The first real frost hit last week followed by a few days in the balmy 60s at the weekend. This was perfect timing for killing most of the tender growth – it should have killed it all, but a few stragglers still manage to be alive – and the mild weekend weather was comfortable for the final garden cleanup.
I started with the veggie beds where the last tomato plant was finally dead – or at least the top part was dead, the lower stem was still green but it was composted anyway. The bushiness and general vigor of the plant could be attributed to the root of the plant (picture above) which was about four feet long and I am not even sure if I got the whole root even then! The beast was a graft which I am told is onto a wild tomato plant with the top being the Japanese Black Trifele, a beautiful dark heirloom tomato and one which I will try again next year.
The perennial bed was also in dire need of attention – mainly the cosmos which was now dead but which was covering everything in the vicinity. The seeds were a group of leftover, forgotten seeds that I strew about in early June. They didn’t get pampered or watered but germinated anyway and grew, and grew and grew. Finally they did put out pretty pink flowers which continued until the frost finally cut the plant down. When I clipped it back, the lower stems were at least an inch in diameter and the whole stem was close to 6 or even 7 feet in length – I can’t really say height as many stems were knocked over by the gusty winds we had over the late summer. They also draped over the chair, covered two small rose bushes and almost killed a Kerria japonica.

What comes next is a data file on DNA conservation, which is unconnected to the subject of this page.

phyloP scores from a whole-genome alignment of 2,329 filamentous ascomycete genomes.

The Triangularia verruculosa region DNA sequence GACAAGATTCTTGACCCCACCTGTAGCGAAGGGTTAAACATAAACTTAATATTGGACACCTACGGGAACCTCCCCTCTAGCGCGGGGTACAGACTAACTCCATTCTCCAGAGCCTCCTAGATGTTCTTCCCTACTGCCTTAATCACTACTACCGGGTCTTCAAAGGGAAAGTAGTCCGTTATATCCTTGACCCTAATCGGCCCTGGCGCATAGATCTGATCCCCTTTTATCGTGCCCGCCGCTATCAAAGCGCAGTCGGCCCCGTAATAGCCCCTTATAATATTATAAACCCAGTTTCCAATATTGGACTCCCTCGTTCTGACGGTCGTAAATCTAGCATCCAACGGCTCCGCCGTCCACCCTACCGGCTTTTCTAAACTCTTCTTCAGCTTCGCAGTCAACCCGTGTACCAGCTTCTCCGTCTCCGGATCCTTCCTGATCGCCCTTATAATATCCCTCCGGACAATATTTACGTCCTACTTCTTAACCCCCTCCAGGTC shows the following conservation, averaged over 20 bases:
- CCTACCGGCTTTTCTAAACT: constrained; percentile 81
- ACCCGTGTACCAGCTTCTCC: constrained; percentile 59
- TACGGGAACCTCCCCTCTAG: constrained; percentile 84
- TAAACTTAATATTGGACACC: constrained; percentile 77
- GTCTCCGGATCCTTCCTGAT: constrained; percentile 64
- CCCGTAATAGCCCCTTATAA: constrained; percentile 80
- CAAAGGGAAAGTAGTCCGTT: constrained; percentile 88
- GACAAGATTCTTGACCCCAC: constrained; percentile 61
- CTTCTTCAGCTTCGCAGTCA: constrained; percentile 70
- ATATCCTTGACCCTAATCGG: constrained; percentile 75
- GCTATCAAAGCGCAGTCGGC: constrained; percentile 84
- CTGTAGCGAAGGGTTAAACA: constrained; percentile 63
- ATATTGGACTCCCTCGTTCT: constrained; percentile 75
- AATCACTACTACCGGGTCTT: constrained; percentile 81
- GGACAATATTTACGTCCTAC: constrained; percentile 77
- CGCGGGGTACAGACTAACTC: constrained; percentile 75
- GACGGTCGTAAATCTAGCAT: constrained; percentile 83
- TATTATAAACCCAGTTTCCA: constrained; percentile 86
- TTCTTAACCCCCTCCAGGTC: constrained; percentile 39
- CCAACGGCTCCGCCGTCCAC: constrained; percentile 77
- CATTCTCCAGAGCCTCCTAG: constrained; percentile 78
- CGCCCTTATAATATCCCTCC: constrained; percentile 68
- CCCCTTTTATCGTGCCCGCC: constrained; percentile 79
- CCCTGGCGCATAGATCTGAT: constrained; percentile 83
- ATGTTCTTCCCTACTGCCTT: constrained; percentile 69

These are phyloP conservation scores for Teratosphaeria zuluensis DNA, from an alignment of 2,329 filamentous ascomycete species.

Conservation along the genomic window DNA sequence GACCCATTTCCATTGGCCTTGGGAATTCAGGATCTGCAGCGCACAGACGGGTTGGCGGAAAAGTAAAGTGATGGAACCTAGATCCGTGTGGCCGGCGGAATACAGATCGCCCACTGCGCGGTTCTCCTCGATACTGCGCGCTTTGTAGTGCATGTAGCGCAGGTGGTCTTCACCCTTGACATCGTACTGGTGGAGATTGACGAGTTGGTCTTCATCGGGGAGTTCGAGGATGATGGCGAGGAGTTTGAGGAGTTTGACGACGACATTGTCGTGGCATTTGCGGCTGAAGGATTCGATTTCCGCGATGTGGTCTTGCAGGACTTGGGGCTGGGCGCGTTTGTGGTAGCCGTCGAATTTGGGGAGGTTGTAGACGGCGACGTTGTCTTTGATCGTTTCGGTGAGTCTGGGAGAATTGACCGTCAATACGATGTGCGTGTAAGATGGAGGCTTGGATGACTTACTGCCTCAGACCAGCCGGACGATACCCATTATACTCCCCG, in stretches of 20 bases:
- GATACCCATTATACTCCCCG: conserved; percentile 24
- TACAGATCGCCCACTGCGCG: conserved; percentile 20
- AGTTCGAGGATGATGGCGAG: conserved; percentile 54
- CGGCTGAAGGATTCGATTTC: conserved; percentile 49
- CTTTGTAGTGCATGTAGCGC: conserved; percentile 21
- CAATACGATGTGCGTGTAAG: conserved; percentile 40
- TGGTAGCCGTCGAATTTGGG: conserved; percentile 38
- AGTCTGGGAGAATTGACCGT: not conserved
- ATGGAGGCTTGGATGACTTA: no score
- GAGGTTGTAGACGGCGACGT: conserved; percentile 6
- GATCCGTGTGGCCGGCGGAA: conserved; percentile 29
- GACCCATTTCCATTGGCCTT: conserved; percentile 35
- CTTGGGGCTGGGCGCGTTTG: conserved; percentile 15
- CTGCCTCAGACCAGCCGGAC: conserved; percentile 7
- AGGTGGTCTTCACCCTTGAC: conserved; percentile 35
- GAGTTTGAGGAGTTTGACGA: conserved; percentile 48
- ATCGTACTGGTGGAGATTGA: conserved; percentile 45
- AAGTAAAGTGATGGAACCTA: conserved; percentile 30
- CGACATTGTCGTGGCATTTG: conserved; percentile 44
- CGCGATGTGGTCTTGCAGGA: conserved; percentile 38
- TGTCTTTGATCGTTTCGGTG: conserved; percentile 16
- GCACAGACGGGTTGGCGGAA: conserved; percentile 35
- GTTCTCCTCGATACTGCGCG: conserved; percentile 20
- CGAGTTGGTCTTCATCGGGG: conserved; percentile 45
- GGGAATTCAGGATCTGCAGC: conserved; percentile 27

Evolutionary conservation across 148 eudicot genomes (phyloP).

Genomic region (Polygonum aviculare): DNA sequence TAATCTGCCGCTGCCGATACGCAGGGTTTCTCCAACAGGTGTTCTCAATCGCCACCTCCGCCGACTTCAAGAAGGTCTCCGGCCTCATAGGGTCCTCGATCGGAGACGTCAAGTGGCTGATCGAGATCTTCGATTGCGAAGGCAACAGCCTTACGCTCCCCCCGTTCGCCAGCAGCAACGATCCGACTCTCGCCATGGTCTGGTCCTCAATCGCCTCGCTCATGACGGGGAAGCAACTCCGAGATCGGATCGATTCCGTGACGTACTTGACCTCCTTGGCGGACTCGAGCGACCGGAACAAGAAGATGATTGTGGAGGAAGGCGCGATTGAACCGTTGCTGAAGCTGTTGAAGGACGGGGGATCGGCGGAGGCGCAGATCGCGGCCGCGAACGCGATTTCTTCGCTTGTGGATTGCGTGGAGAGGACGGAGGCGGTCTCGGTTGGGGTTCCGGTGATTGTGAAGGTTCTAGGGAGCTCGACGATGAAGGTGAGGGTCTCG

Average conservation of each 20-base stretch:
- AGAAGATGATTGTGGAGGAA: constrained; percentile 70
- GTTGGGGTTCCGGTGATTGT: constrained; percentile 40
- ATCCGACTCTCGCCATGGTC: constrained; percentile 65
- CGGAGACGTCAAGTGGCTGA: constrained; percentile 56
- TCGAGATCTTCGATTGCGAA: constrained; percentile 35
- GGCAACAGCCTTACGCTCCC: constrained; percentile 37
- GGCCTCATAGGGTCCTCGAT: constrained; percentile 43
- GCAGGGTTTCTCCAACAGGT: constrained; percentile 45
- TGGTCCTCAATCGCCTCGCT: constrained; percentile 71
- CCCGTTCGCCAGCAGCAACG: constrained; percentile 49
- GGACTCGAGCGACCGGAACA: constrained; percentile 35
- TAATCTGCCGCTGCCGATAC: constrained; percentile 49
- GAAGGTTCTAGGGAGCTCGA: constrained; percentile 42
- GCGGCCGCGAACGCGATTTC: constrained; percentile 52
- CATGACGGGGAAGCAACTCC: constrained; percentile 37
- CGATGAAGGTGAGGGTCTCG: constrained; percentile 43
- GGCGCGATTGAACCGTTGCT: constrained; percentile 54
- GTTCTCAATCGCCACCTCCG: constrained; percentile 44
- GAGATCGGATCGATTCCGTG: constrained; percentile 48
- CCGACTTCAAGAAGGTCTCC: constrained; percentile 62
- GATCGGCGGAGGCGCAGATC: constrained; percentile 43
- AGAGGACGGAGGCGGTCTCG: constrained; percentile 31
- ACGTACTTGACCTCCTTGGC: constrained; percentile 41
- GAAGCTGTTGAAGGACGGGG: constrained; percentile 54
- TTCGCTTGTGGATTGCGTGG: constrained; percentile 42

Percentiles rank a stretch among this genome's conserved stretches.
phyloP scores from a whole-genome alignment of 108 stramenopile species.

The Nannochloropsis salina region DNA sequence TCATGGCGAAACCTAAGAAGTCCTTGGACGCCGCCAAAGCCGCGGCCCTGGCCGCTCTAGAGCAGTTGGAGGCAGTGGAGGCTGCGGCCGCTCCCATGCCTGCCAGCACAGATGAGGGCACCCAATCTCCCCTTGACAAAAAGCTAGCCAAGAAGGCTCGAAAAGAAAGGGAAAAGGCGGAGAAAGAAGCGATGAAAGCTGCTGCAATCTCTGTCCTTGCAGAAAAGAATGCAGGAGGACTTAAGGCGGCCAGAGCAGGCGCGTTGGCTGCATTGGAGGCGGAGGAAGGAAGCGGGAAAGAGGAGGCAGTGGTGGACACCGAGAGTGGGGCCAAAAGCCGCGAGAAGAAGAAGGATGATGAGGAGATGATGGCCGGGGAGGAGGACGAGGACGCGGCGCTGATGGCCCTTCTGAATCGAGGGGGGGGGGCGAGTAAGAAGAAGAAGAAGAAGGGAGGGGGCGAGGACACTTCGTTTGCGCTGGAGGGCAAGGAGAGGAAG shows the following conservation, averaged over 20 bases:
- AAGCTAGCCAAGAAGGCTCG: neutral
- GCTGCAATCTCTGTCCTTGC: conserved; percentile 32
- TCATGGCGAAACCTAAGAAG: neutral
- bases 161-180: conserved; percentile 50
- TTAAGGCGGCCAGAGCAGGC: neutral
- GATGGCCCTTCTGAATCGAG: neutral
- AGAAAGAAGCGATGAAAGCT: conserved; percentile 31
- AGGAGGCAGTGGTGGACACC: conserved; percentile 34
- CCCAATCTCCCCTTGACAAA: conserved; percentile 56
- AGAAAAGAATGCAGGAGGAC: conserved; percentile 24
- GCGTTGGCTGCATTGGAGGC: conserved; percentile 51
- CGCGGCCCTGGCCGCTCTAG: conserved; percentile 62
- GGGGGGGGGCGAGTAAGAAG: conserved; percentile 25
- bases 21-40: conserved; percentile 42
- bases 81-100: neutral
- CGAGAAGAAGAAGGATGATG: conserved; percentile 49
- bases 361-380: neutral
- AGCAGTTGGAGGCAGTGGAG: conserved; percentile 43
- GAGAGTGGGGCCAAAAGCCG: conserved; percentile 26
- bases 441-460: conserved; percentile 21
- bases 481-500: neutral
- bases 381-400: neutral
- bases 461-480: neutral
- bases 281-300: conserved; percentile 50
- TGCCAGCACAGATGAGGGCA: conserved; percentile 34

The other giant was not really a surprise and had been felled by winds in late September. This was the giant anise hyssop so it was suppose to be tall but even so I was surprised to see it get to well over 6 feet! I have it in a place where a wild rose had been. The rose was straggly and poked behind the downspout for support and was composted the first summer.
So the garden looks slightly less colorful and definitely flatter without these tall plants, but I will grow them all again next year!
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